indian cinema heritage foundation

Sajjad Hussain

Music Director
  • Born: 15 June, 1917 (Sitamau)
  • Died: 21 July, 1995 (Mumbai)
  • Primary Cinema: Hindi
  • Parents: Mohammed Amir Khan
  • Children: Mustafa, Yusuf, Noor Mohammad, Nasir Ahmmad, Abdul Karim
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Hindi film music composer Sajjad Hussain ranked as a top grade mandolin player in the industry for more than five decades. Born in 1917 in Sitamau, he learnt the sitar from his father, followed by the veena, violin, flute, piano, and mandolin on which he could play Indian classical music. Moving to Bombay in 1937, he worked as an assistant music composer, as well as a contract instrument player. Composing two songs for the film Gaali (1944), he made his debut as an independent music director with Dost (1944). He created one of his best scores in Rustam Sohrab (1963), as well as Sangdil (1952). The songs he composed for Sri Lankan Sinhala film Daiwa Yogaya (1959) are also considered a landmark in his career. Known for his complex scores, Hussain was regarded highly by his contemporaries, and was even named by Lata Mangeshkar as a favourite. His music was marked by the integrated fusion of two distinct musical traditions, namely the Hindustani and the mid-Eastern. 

Born on 15 June, 1917 in Sitamau in what is currently Madhya Pradesh, Sajjad Hussain’s training in sitar started under his father Mohammed Amir Khan while he was still a child. Learning the veena, violin, flute and piano during his teenage years, he became an accomplished mandolin player, able to render Indian classical music on the instrument. 

At the age of 20, accompanied by his elder brother Nisar Hussain, he moved to Bombay in 1937, to pursue his luck composing music for films. Joining Sohrab Modi's Minerva Movietone at Rs.30 a month, he later moved to Wadia Movietone for double the salary. He spent the next few years as an assistant to music composers Meer Saheb and Rafiq Ghaznavi, also serving as a contract instrument player for Shaukat Hussain Rizvi. In 1940, he was employed as an assistant by composer Mir Allah Baksh, the father of actress Meena Kumari, who was impressed by Hussain’s mandolin skills. 
It was while he was assisting music director Hanuman Prasad that Hussain composed two songs for the film Gaali (1944), namely Aag lage saavan mein and Ab aaja dil na lage, both rendered by Nirmala Devi

Sajjad Hussain made his debut as an independent music director with Dost in 1944. His songs from the film became hits, including the three songs sung by Noor Jehan namely Koi prem ka deke sandesa, Alam par alam aur sitam par sitam, and Badnaam mohabbat kaun kare. However, its success was marred by bitterness as the film’s producer Shaukat Hussain Rizvi gave the entire credit for the success of the songs to his wife, Noor Jehan. Hussain never again worked with Noor Jehan.

Among the films Hussain scored music for are Dharam (1945), 1857 (1946), Tilasmi Duniya (1946), Kasam (1947), Mere Bhagwan (1947), Rooplekha (1949), Khel (1950), Magroor (1950), Saiyyan (1951), Hulchul (1951), Sangdil (1952), Rukhsana (1955), Rustam Sohrab (1963), Mera Shikaar (1973), and Aakhri Sajda (1977). Hussain worked with leading singers such as Suraiya, Lata Mangeshkar, and Asha Bhosle. He created one of the best scores for Rustam Sohrab (1963), for which Suraiyya rendered Ye kaisi ajab dastan ho gayi hai, Lata Mangeshkar sang Ae dilruba and Phir tumhari yaad aayi ae sanam by Mohammed Rafi, Manna Dey and Sadat Khan became popular. His Hindi film music compositions are known for their complex scores. The Sri Lankan Sinhala film Daiwa Yogaya (1959) was another high in his career. The film, shot at Prasad Studios in Pune, was a box office hit in Sri Lanka. Hussain’s songs from the film such as Hada gile ama mihire and Doi doiya putha rendered by the popular actress-singer Rukmani Devi, became immensely popular.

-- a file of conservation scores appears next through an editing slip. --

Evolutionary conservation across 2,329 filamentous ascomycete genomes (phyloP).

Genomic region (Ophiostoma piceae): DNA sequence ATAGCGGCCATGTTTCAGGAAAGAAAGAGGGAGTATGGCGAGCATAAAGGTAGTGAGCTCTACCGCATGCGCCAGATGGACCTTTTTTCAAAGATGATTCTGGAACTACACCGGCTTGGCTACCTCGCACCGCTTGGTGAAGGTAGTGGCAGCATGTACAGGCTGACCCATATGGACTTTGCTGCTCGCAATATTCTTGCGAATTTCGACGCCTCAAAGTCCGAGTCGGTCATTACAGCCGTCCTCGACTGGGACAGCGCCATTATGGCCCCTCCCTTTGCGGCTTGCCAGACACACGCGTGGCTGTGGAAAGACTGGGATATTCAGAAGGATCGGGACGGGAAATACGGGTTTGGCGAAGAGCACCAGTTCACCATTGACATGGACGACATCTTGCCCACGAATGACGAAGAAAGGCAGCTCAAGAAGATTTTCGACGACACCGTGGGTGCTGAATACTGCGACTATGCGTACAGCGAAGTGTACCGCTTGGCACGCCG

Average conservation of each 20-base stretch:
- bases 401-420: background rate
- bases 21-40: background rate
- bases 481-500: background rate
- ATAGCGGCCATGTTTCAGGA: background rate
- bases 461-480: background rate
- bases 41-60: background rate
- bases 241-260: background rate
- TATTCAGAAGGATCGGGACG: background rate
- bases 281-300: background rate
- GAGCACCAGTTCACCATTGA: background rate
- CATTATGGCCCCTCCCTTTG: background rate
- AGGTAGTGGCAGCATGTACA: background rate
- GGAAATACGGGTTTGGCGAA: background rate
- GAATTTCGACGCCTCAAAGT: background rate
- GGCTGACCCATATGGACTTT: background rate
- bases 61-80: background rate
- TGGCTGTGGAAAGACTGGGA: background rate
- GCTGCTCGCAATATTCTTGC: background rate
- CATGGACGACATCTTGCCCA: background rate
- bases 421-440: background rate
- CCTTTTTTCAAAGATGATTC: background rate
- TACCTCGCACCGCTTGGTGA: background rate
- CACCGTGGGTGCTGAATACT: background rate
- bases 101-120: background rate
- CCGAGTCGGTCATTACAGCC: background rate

While Hussain received many invitations to play the mandolin in films, he was picky. He played the title track of Do Behnen (1959), and a five-minute solo piece for the Telugu film Muthyala Muggu (1975) which he himself had composed. 

On the flipside, Sajjad Hussain’s short temper, and outspoken nature were among the reasons why he often landed in controversies. Thus, despite being acknowledged as a music composer of high calibre by his contemporaries such as Anil Biswas, and Lata Mangeshkar who named him as her favourite composer, he was increasingly ignored by the industry. Eventually, he bagged fewer than 20 film music assignments in the course of his three decade-long career in Hindi film music. Though he continued to participate in concerts till the 80s, Aakhri Sajda (1977) was his last film as a composer. 

Father of one daughter and five sons, all five of his sons (Mustafa, Yusuf, Noor Mohammad, Nasir Ahmmad and Abdul Karim) followed his footsteps in the field of music, becoming professional mandolin players. 

Sajjad Hussain passed away on 21 July, 1995.
 

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